Monday, July 15, 2013

The True Cost of Food

I've been in a civil disagreement with another blogger (gardening/recipes blogger Leaf+Grain) over the past week or so about prices at the farmers' market.  She's experiencing sticker shock, and I understand. 

Her argument is that prices at the farmers' market are too high for the average American to afford.

My counterargument is that "afford" is a relative term, and that if it's truly not sustainable to produce food the way we've been producing it over the past few decades -- that is, lots of soy- and corn-based processed foods, meat from feedlots, produce from large monocultures -- is unsustainable, then we don't have much choice but to recalculate what portion of our food budget needs to go to food.

We Americans have experienced cheaper and cheaper food prices over the past hundred years.  Industrial food is cheap food.  Our great-grandparents put a quarter of their income toward food -- and that was in a time when very few families ate in restaurants more than a few times a year.  Today the average American eats five meals a week in a restaurant, and still we spend only 9% of our household budgets on food.  This leaves us a lot of money to spend on nonessentials, and we've gotten used to that. We expect it.  When food isn't cheap, it feels overpriced.

Unfortunately she shut down the comments on her blog post, calling me a food elitist.  I don't think I'm an elitist.  I think I'm a realist.  If cheap food is truly unsustainable -- that is, if it's impossible to continue producing food this cheaply forever -- then eventually the era of cheap food will end.  If we haven't prepared for it, we'll be in much worse shape than if we had.  And I believe part of preparing for it is educating ourselves on the true cost of producing our food.

Here's the blog post.  I'd be interested in hearing any comments, either privately or publicly.

http://leafandgrain.com/farmers-markets-pricing-out-of-middle-class/

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2 comments:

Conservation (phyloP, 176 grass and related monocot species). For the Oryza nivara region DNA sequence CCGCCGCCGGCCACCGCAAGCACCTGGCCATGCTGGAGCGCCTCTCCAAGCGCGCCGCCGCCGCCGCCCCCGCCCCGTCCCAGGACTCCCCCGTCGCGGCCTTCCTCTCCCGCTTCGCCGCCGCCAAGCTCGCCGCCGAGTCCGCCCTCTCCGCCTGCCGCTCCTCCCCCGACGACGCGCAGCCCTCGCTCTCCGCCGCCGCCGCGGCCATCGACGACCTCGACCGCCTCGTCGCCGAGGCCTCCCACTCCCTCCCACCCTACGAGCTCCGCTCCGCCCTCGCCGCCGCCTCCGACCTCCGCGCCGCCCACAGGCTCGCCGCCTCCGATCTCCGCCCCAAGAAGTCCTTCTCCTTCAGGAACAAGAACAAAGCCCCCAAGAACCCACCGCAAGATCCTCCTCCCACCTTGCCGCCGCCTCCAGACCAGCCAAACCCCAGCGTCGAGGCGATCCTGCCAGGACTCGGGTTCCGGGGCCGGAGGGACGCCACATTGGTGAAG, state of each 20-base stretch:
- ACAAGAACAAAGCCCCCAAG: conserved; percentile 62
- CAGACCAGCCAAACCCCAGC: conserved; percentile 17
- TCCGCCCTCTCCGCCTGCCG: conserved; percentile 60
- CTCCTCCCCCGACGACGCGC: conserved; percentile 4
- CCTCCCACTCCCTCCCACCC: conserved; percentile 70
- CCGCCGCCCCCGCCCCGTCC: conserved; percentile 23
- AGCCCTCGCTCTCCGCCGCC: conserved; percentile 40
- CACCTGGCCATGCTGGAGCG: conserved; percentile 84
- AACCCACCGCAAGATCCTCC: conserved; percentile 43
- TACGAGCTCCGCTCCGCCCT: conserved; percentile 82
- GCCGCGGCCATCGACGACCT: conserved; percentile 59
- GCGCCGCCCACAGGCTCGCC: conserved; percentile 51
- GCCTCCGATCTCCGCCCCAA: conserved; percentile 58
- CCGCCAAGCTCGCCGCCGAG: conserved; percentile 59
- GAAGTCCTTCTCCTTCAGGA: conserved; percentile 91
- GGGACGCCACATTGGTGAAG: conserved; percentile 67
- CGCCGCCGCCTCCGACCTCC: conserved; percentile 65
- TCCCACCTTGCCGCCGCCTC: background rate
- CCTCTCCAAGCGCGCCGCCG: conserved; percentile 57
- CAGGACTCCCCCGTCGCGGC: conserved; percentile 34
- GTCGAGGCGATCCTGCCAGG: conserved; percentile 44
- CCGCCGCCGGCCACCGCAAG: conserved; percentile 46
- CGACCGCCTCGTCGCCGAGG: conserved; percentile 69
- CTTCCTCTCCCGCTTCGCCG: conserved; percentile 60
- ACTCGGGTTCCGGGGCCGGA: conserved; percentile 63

Amy said...

This is not an easy topic. It is frustrating to realize that the quality food we really want to purchase will cost more than we set aside. Americans are over-committed, over-worked, and in debt, and balk at any suggestion that they could afford better food. I saw a billboard once that said "Live Your Wage". Food is not the whole problem, as you mentioned Valerie). It's that we live beyond our means in other areas of our lives (house, car, clothes, vacations, dining out, etc) and don't put quality food high on the priority list. It has to do with how we entertain ourselves in our free time.

People don't believe they have choice in how they spend their time. If more people chose to spend their free time growing a garden and cooking fresh meals, there would be less time to overcommit to too many clubs/organizations/sports teams, social engagements, eating out, etc. By default, this would save money. Leaf+Grain is a great example of someone who is trying to make it work by growing 80% of her own produce. This is an amazing milestone that few people have achieved. We are doing the same on our homestead, and sometimes we falter, but we are always finding ways to plug the holes in spending and reevaluate our priorities, which health and food top the list.

The average household has $15,000 in revolving debt. Homemaking with good food (growing, purchasing, preparing) is the way out because it will take up as much of our free time as we give it, lessening the opportunity for impulse consumerism.

Everyone has special circumstances and excuses, I was the queen of them just 5 years ago. Through social media I connected with others (locally and virtually) who are also making this a priority/transition, and feel I supported in my journey. There is always a starting point, we just have to be brave enough to choose health and quality of life for ourselves, and by default we fulfill our other goals of supporting local farmers and protecting the environment.

Valerie Taylor said...

Amy, I do understand why there's sticker shock over what food truly costs. For families who feel as if they're just scraping by as it is, the idea of paying more for food is pretty daunting.

My feeling is that one way or another, cheap food is going to go away eventually -- the ecosystem just won't support it forever. Whether it takes the honeybees and antibiotics with it is the part of the equation we can still affect.